Applying grass paint can be a bit tricky because you have to get the ideal mixture to obtain the color you desire, but the darker brown your grass, the more paint you’ll add. 

EnviroColor Grass Paint – Best Grass Paint for Dead Grass 

The EnviroColor grass paint is a great choice for brown spots in your lawn and is easy to apply with any pump sprayer. It covers stains and disease spots and covers roughly 1,000 square feet when applied as directed. 

EnviroColor 4EG0032 851612002100 (1,000 Sq.Ft) 4Evergreen Grass &...
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EnviroColor 4EG0032 851612002100 (1,000 Sq.Ft) 4Evergreen Grass &...
  • Great for dormant Bermuda grass & color for your lawn during a drought
  • Covers pet stains and disease spots
  • Easy to apply with any pump sprayer; for best results, paint entire grass area

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Reseeding and Overseeding

Reseeding and overseeding are two easy ways to kickstart new turf growth and thicken your lawn. Spreading fresh grass seeds across bare spots will help you achieve a lush lawn without damaging any grass or soil.

What Causes Dead Patches On Your Lawn?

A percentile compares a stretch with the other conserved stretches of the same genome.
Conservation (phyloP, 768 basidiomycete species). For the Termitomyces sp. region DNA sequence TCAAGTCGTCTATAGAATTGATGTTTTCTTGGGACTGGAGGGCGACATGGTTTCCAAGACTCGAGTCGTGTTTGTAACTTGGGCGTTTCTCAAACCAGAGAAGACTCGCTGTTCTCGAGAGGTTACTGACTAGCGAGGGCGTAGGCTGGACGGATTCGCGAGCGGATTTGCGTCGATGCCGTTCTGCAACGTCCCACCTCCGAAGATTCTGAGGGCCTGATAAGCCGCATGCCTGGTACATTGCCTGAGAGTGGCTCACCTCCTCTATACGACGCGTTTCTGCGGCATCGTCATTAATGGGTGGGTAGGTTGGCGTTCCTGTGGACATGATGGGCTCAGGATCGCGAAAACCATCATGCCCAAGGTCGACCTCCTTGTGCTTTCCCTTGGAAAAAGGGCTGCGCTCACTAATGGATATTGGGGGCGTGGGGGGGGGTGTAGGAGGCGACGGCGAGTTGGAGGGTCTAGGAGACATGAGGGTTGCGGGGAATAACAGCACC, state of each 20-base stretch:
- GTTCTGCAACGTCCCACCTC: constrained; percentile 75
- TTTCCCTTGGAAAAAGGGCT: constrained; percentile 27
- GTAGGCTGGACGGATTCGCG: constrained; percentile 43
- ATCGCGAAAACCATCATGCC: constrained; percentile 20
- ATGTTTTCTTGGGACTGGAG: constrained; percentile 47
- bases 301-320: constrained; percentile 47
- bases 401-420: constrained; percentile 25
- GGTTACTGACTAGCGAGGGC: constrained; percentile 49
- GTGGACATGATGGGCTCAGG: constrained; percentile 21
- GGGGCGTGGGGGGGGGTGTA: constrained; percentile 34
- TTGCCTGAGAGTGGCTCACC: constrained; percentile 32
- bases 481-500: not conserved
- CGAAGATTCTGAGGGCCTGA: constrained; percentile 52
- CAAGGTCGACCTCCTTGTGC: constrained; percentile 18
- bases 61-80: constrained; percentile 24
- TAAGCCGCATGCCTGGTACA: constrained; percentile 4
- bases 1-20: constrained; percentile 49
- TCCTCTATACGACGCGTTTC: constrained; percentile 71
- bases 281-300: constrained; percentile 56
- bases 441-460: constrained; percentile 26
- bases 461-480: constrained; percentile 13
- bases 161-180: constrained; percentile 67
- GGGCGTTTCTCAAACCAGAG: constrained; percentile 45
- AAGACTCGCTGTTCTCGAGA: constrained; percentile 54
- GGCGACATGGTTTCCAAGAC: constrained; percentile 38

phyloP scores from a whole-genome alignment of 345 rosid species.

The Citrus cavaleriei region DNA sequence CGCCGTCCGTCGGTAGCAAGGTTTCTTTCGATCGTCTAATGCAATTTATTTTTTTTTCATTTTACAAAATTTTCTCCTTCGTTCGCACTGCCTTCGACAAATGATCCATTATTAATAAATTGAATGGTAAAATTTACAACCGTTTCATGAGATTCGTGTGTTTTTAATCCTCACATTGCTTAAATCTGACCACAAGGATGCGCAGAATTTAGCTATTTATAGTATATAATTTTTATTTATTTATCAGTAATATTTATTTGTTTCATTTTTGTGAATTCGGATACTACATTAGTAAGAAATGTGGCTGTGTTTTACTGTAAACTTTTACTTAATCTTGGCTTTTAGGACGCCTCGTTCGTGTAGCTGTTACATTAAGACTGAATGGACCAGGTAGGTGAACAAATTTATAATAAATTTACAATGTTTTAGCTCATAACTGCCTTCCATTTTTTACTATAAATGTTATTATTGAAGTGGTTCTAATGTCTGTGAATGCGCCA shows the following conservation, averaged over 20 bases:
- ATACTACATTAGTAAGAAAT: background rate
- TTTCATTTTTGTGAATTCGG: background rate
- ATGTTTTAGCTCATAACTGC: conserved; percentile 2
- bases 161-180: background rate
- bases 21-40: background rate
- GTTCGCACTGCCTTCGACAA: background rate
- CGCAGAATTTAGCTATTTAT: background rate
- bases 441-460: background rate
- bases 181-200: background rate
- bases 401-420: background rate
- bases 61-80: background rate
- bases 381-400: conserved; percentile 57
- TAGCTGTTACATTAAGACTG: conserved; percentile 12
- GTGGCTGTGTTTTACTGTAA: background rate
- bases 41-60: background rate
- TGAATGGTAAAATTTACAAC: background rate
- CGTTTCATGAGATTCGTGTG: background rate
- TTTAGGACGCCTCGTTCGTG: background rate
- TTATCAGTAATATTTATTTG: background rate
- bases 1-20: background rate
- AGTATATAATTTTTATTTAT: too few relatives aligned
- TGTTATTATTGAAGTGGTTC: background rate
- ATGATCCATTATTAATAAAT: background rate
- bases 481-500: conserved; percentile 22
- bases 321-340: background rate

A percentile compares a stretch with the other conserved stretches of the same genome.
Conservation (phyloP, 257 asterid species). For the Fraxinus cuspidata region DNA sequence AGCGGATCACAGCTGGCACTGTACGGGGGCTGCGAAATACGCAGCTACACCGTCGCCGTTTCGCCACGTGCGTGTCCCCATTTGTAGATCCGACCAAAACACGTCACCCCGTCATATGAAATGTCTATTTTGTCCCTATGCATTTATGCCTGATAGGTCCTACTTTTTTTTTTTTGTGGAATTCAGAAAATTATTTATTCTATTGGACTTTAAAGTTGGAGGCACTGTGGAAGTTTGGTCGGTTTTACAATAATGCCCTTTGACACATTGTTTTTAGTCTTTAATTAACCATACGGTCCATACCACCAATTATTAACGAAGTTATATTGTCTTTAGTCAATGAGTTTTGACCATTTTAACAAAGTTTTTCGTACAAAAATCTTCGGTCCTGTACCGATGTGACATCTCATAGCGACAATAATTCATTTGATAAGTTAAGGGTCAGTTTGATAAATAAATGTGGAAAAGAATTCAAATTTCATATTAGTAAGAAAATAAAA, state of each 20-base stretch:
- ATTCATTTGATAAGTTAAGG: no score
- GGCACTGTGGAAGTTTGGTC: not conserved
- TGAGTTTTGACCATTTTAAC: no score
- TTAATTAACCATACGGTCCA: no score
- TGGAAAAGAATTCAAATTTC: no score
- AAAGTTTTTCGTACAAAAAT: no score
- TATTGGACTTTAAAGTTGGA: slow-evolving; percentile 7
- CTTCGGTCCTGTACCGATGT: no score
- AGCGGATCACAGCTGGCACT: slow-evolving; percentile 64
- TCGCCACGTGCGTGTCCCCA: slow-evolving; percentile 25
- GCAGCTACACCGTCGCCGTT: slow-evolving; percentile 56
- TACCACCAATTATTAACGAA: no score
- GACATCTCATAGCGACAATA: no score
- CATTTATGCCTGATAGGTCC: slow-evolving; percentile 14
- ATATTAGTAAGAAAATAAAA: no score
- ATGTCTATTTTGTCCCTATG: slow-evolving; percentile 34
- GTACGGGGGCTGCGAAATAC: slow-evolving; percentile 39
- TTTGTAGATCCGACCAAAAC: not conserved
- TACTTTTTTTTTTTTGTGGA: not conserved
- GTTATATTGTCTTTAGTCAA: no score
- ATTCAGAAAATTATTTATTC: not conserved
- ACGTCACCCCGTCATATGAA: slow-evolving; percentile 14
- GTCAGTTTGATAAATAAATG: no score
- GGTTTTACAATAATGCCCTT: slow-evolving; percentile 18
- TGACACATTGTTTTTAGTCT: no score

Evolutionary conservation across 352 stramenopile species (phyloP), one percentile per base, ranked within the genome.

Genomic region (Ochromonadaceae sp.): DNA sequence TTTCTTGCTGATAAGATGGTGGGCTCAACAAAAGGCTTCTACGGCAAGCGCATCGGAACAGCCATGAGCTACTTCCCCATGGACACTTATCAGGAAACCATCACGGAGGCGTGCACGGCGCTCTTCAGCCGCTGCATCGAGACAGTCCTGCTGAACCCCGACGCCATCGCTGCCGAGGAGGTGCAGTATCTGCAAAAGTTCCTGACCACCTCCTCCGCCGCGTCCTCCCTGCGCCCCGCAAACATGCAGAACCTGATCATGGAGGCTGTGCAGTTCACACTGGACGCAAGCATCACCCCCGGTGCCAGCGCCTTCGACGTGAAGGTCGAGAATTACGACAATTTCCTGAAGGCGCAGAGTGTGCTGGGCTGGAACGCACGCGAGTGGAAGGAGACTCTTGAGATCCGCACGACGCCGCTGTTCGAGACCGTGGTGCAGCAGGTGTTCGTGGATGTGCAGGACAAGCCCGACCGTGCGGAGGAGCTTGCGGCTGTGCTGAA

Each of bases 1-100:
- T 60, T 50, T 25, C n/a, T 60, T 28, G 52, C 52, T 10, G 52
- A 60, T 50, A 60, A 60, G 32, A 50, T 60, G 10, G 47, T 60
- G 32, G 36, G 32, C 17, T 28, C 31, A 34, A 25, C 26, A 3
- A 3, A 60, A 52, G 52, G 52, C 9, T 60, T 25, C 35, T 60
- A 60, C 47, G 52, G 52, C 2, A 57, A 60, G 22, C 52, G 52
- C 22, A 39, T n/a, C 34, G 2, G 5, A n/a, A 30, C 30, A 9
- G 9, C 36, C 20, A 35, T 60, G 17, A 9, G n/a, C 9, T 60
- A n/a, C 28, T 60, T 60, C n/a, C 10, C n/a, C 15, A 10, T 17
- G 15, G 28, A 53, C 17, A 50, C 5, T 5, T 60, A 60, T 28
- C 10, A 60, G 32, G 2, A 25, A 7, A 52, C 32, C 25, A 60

Dead spots in your lawn can be caused by many reasons including fertilizer, dog pee, drought, summer heat, periods of drought, and much more. 

dead patch on Lawn

How to Fix Dead Grass From Fertilizer?

Dead grass from fertilizer is referred to as fertilizer burn. All fertilizers contain mineral salts, which absorb moisture from the soil, leading to dehydration.

Yellow and brown spots and dry patches of grass are good indications of fertilizer burn.

Fertilizer burn can be easily avoided by adding fertilizer to dry soil, following the fertilizer application instructions, keeping fertilizer off of grass blades, using organic fertilizer, and using slow-release fertilizers. 

Fixing fertilizer burn is a matter of reducing the amount of fertilizer in your soil to prevent further damage to your grass. 

Here’s how to fix fertilizer burn: 

  1. Remove the excess fertilizer 
  2. Rinse the soil to wash away the excess fertilizer 
  3. Prune dead foliage 

How to Revive Dead Grass From Dog Pee?

Dog pee can make your lawn look rough with brown or yellow spots, dark green patches, and even dead grass. These dead patches are all repairable, but it’s important to know what dog urine damage to lawns looks like otherwise, you may apply the wrong treatment.